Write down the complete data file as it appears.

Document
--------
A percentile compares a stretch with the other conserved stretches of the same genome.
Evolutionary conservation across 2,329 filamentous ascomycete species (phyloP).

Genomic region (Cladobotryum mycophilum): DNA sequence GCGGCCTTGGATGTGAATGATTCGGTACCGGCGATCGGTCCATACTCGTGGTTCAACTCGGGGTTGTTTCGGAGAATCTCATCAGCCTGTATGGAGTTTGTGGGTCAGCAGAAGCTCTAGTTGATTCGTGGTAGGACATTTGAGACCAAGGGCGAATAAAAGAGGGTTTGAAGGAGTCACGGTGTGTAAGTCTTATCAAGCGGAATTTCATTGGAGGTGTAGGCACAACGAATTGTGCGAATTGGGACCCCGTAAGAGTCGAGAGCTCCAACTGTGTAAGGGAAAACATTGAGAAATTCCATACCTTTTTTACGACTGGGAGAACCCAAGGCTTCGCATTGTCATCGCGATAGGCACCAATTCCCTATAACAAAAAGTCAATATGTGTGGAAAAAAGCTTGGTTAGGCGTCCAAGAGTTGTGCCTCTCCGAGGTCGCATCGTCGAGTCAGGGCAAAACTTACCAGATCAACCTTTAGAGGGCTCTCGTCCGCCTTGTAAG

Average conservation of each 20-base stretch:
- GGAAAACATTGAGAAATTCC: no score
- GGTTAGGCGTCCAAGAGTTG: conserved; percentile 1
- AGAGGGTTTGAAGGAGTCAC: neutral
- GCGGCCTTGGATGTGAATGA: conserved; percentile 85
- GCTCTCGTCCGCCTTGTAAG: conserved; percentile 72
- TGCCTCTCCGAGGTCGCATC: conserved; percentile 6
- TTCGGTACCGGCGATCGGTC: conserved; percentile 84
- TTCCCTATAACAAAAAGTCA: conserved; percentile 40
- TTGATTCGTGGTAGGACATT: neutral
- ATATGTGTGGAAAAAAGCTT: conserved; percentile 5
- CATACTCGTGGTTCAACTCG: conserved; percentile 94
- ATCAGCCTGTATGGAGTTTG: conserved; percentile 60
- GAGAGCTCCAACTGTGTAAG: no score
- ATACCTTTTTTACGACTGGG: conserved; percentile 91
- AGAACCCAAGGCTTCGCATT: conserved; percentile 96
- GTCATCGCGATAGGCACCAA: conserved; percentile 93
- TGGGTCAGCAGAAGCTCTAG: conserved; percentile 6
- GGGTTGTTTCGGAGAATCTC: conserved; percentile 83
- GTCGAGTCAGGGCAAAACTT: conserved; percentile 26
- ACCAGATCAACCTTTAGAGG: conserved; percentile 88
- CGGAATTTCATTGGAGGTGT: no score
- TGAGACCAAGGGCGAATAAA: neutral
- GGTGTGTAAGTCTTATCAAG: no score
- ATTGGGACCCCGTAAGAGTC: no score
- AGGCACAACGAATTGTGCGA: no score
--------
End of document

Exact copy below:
A percentile compares a stretch with the other conserved stretches of the same genome.
Evolutionary conservation across 2,329 filamentous ascomycete species (phyloP).

Genomic region (Cladobotryum mycophilum): DNA sequence GCGGCCTTGGATGTGAATGATTCGGTACCGGCGATCGGTCCATACTCGTGGTTCAACTCGGGGTTGTTTCGGAGAATCTCATCAGCCTGTATGGAGTTTGTGGGTCAGCAGAAGCTCTAGTTGATTCGTGGTAGGACATTTGAGACCAAGGGCGAATAAAAGAGGGTTTGAAGGAGTCACGGTGTGTAAGTCTTATCAAGCGGAATTTCATTGGAGGTGTAGGCACAACGAATTGTGCGAATTGGGACCCCGTAAGAGTCGAGAGCTCCAACTGTGTAAGGGAAAACATTGAGAAATTCCATACCTTTTTTACGACTGGGAGAACCCAAGGCTTCGCATTGTCATCGCGATAGGCACCAATTCCCTATAACAAAAAGTCAATATGTGTGGAAAAAAGCTTGGTTAGGCGTCCAAGAGTTGTGCCTCTCCGAGGTCGCATCGTCGAGTCAGGGCAAAACTTACCAGATCAACCTTTAGAGGGCTCTCGTCCGCCTTGTAAG

Average conservation of each 20-base stretch:
- GGAAAACATTGAGAAATTCC: no score
- GGTTAGGCGTCCAAGAGTTG: conserved; percentile 1
- AGAGGGTTTGAAGGAGTCAC: neutral
- GCGGCCTTGGATGTGAATGA: conserved; percentile 85
- GCTCTCGTCCGCCTTGTAAG: conserved; percentile 72
- TGCCTCTCCGAGGTCGCATC: conserved; percentile 6
- TTCGGTACCGGCGATCGGTC: conserved; percentile 84
- TTCCCTATAACAAAAAGTCA: conserved; percentile 40
- TTGATTCGTGGTAGGACATT: neutral
- ATATGTGTGGAAAAAAGCTT: conserved; percentile 5
- CATACTCGTGGTTCAACTCG: conserved; percentile 94
- ATCAGCCTGTATGGAGTTTG: conserved; percentile 60
- GAGAGCTCCAACTGTGTAAG: no score
- ATACCTTTTTTACGACTGGG: conserved; percentile 91
- AGAACCCAAGGCTTCGCATT: conserved; percentile 96
- GTCATCGCGATAGGCACCAA: conserved; percentile 93
- TGGGTCAGCAGAAGCTCTAG: conserved; percentile 6
- GGGTTGTTTCGGAGAATCTC: conserved; percentile 83
- GTCGAGTCAGGGCAAAACTT: conserved; percentile 26
- ACCAGATCAACCTTTAGAGG: conserved; percentile 88
- CGGAATTTCATTGGAGGTGT: no score
- TGAGACCAAGGGCGAATAAA: neutral
- GGTGTGTAAGTCTTATCAAG: no score
- ATTGGGACCCCGTAAGAGTC: no score
- AGGCACAACGAATTGTGCGA: no score